Posted on: June 24, 2009 1:54 pm
Edited on: June 24, 2009 1:58 pm
In his first start after the Brewers sent him to the minor leagues, Manny Parra was throwing 84-87 mph and was so unimpressive that one person watching said, "They announced Manny Parra, but it sure didn't look like him."
But Parra rebounded well Tuesday night, going seven innings and allowing just one run for Nashville against an Albuquerque team that featured that other Manny (who, by the way, struck out and grounded out against Parra). The Brewers were encouraged enough that they now think Parra could rejoin their rotation within the next few weeks.
Brewers people hope Parra could follow the same path as Ricky Nolasco, the Marlins opening day starter who seemed to be helped by his two Triple-A starts. Nolasco, who had a 9.07 ERA when he was sent down, has a 2.50 ERA in three starts since returning, including a win at Fenway Park.
The Brewers have made it this far into the season using only five starting pitchers. That will change when Parra's spot comes up on Saturday (the Milwaukee Journal-Sentinel reported that Seth McClung is the leading candidate for that spot). The Brewers will also need to fill Dave Bush's spot, with Bush now on the disabled list.
While many people in baseball believe that the Nationals should give Mike Rizzo the full-time job as general manager, the team has continued to look at other options, and some people are saying that the Nats owners want "a big name." The Nationals contacted Gerry Hunsicker, the former Astros GM who now works for Tampa Bay, but it appears that he doesn't want the job.
One name that has circulated: Jed Hoyer, who now works as Theo Epstein's assistant in Boston.
Meanwhile, other teams are wondering how much freedom Rizzo has to make trades. The Nationals have spoken to many teams about Nick Johnson, and to a few about Adam Dunn.
While the Rockies' slow start cost manager Clint Hurdle his job, their strong rebound is good news for general manager Dan O'Dowd, whose job now seems much more secure.
The Rockies' rebound has a few other effects, notably allowing other teams to believe that they could make the same sort of move back into the race. The Rockies themselves are no longer seen as a July seller, although sources said they're still trying to move Garrett Atkins.
The problem is that Atkins has a .206 batting average and has also regressed defensively.
"He can't play first base," one scout said. "And he can't play third base, either."
Without Carlos Delgado, Carlos Beltran and Jose Reyes, the Mets lineup is awful, and they know it. Asked Tuesday night if we should expect more games like Tuesday's (a two-hit Joel Pineiro shutout) or like Monday's (a scrappy 6-4 win), manager Jerry Manuel answered honestly: "That's a good question."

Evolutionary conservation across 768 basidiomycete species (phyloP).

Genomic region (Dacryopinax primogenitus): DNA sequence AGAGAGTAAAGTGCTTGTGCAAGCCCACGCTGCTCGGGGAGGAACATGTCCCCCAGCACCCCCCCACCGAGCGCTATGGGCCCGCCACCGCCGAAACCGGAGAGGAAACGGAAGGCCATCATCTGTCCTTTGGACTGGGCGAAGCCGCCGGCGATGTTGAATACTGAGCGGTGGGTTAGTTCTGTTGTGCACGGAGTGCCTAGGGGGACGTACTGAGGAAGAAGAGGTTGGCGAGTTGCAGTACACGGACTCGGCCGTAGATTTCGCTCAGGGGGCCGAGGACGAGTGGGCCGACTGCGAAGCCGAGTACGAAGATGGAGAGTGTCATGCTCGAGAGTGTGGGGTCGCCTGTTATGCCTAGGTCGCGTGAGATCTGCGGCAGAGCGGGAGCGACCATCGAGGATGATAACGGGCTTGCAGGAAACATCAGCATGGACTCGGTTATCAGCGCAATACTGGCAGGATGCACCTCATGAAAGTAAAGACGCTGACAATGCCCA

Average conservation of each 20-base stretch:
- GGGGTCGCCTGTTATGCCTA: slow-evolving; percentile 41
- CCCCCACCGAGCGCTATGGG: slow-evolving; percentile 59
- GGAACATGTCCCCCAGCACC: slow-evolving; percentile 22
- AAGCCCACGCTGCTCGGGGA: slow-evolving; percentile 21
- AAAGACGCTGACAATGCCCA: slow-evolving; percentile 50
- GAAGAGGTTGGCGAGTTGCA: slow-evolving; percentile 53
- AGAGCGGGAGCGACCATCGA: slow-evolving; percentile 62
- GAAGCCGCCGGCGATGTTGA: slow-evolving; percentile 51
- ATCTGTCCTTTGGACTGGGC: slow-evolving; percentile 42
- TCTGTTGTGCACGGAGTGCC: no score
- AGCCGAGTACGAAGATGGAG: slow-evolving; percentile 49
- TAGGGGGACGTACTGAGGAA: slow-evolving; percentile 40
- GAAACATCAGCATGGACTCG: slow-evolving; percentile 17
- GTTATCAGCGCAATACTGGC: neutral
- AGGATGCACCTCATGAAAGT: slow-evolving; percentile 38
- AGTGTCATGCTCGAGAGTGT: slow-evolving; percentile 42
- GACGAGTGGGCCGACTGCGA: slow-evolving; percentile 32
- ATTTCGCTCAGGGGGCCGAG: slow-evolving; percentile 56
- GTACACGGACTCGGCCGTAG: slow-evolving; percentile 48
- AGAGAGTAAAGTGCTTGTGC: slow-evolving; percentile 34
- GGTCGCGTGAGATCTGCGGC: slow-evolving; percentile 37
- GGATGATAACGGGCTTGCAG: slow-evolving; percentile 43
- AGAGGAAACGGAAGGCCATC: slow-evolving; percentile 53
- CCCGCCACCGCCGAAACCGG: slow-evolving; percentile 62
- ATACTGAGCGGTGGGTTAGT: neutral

The Mets expect to get all of their injured players back at some point this season, but they can't say exactly when on any of them. While they say there's a chance Beltran (bruised knee) could miss just two weeks, GM Omar Minaya said the All-Star break could be a safer bet.
"If you told me right now we'd have him to start the second half, I'd sign up for that," Minaya said.
Good line from 2,501-win man Tony La Russa, when asked what qualities make a good manager.
"Outstanding players," said La Russa, a fine manager who has also been blessed with many outstanding players.
Among all the impressive Albert Pujols stats, how about this one: In six plate appearances this year with the bases loaded, Pujols is 5 for 5 with three home runs and a sacrifice fly. In those six plate appearances, he has 16 RBIs (out of a possible 24).
For his career, Pujols is a .411 hitter with the bases loaded.
Posted on: December 10, 2008 1:24 pm
When the Rockies acquired Huston Street as part of the deal with Oakland for Matt Holliday, the plan was that they would deal Street to another team, and also that they would trade third baseman Garrett Atkins. The situation has changed, though, and for now ownership is content to let the Rockies keep Street, Atkins and most of their other arbitration-eligible players.
Posted on: November 10, 2008 3:57 pm
Now, not even 13 months later, Holliday is being traded to the A's, and the Rockies are making plans to have Taveras and Atkins follow him out the door. Add in closer Brian Fuentes' departure via free agency, and you can see that the Rockies of 2009 will look nothing like the team that went to the World Series in 2007.
Given the payroll restrictions that Rockies ownership has imposed on the Colorado front office, it will be hard for general manager Dan O'Dowd to put together a team that can return to the postseason anytime soon. But it may not be his problem for long, because O'Dowd has told people that if the Rockies aren't any better in 2009 than they were in 2008, he expects to lose his job.
The Rockies never had a chance to sign Holliday long-term, and their negotiations with Fuentes went nowhere.
The Rockies will get some major-league players back from Oakland as part of the Holliday trade, but sources said that reliever Huston Street will be traded to another team. Meanwhile, the Rockies are shopping Atkins (the Twins are among the interested teams), Taveras and backup catcher Yorvit Torrealba.